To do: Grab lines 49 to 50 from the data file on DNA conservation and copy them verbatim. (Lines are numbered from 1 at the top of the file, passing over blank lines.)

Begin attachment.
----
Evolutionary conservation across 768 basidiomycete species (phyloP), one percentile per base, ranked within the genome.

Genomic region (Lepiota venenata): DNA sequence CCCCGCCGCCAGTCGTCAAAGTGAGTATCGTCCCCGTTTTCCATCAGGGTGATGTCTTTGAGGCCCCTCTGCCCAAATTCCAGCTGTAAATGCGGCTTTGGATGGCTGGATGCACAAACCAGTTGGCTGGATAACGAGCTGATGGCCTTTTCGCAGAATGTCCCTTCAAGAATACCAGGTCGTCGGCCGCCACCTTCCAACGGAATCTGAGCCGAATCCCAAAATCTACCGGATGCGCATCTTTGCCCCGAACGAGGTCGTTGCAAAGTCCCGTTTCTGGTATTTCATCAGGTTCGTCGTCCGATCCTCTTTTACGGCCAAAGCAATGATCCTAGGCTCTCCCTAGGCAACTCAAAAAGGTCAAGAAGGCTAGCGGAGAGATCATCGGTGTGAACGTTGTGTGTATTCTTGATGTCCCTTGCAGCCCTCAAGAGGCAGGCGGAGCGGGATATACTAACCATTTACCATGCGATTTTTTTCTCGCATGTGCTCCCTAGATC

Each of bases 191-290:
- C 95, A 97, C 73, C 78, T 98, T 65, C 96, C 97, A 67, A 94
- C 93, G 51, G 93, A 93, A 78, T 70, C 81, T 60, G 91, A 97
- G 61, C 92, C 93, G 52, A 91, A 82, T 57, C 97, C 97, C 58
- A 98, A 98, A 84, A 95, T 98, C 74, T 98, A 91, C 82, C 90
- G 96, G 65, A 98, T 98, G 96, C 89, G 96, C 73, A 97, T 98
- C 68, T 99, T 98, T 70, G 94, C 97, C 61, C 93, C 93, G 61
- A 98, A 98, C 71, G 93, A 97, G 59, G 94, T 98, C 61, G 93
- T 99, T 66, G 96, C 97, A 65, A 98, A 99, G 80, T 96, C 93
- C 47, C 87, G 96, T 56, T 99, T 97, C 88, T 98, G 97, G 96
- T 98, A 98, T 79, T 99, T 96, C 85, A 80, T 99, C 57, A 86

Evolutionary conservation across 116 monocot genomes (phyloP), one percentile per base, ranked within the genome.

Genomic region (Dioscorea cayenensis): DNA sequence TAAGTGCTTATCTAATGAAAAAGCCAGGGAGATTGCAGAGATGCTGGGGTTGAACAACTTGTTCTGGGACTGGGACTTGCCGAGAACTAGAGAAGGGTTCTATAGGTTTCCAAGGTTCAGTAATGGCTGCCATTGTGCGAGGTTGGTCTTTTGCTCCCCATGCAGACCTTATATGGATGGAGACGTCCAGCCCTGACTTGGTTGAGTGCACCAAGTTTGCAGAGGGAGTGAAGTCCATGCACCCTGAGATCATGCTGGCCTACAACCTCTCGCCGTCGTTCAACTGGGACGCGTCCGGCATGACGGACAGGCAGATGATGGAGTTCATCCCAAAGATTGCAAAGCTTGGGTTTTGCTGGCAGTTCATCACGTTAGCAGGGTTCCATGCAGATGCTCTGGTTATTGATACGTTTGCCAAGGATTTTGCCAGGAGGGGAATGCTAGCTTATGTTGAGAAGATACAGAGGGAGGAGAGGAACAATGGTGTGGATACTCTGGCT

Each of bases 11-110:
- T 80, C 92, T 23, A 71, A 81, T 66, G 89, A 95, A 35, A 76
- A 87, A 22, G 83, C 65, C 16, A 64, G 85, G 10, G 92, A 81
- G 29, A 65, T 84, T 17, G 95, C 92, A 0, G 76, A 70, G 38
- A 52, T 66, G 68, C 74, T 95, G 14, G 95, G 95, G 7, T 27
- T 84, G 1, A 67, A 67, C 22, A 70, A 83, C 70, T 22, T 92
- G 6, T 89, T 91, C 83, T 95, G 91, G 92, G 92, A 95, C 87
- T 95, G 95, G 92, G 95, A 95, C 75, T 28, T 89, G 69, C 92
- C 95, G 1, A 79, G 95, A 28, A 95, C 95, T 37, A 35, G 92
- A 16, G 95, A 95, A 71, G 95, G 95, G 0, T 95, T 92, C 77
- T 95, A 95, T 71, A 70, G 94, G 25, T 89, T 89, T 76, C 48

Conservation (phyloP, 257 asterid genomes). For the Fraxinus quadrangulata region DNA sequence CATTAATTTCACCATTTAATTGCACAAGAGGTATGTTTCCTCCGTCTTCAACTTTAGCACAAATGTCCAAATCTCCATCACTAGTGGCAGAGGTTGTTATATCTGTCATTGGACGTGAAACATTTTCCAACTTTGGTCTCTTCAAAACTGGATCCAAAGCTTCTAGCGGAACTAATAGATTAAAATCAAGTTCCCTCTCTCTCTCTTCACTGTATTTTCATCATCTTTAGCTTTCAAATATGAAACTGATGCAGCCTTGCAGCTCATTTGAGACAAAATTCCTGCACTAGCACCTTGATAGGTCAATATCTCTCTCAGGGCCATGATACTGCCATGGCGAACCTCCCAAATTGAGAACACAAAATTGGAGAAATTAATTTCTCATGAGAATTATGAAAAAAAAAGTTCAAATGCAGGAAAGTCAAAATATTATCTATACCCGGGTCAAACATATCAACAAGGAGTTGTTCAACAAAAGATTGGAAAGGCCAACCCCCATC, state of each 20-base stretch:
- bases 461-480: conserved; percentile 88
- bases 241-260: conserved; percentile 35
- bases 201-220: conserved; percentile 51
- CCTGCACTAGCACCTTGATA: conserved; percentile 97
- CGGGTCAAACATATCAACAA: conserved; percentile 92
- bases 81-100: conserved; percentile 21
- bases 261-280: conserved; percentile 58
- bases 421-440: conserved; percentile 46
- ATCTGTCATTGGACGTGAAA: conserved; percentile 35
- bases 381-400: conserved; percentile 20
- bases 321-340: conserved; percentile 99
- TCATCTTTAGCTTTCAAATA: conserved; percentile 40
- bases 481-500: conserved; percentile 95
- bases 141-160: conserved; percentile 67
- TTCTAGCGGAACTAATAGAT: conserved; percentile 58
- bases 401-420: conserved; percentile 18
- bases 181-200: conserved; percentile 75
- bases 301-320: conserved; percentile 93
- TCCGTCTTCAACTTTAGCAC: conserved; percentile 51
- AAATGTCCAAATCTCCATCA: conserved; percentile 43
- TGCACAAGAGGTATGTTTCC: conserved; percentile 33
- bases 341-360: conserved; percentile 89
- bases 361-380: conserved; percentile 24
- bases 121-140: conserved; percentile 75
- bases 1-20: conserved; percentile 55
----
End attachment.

- bases 341-360: conserved; percentile 89
- bases 361-380: conserved; percentile 24